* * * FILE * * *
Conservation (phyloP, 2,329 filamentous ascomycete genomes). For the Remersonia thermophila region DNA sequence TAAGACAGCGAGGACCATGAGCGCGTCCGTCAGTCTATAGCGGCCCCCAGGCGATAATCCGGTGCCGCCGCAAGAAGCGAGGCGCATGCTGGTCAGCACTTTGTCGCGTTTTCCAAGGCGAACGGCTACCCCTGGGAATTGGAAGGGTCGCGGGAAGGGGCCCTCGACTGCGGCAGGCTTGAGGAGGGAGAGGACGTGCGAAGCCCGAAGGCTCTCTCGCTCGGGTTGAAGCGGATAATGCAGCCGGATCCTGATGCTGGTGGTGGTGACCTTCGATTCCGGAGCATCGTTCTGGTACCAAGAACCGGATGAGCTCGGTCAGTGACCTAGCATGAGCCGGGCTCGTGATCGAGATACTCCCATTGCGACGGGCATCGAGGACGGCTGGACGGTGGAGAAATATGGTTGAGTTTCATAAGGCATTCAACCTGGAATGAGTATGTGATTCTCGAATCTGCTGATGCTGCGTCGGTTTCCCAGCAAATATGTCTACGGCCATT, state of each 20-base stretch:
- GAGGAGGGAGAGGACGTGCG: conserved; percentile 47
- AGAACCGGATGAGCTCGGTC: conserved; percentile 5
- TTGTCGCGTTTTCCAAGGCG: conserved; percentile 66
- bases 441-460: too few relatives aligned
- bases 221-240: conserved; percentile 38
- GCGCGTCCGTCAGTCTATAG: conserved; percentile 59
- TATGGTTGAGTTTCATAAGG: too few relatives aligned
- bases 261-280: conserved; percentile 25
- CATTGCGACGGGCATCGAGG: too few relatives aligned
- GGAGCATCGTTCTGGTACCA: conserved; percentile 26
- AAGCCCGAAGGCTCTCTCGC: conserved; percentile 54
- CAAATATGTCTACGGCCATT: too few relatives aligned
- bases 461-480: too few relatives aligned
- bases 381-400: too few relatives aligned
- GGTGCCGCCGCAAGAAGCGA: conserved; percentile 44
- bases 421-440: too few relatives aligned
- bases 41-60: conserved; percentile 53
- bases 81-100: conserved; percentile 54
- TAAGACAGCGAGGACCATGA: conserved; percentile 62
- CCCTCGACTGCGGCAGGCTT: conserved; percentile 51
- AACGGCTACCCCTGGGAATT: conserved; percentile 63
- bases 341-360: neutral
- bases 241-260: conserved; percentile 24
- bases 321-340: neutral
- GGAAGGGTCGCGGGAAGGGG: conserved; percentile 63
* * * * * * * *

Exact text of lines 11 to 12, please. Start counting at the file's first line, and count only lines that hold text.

- GGAGCATCGTTCTGGTACCA: conserved; percentile 26
- AAGCCCGAAGGCTCTCTCGC: conserved; percentile 54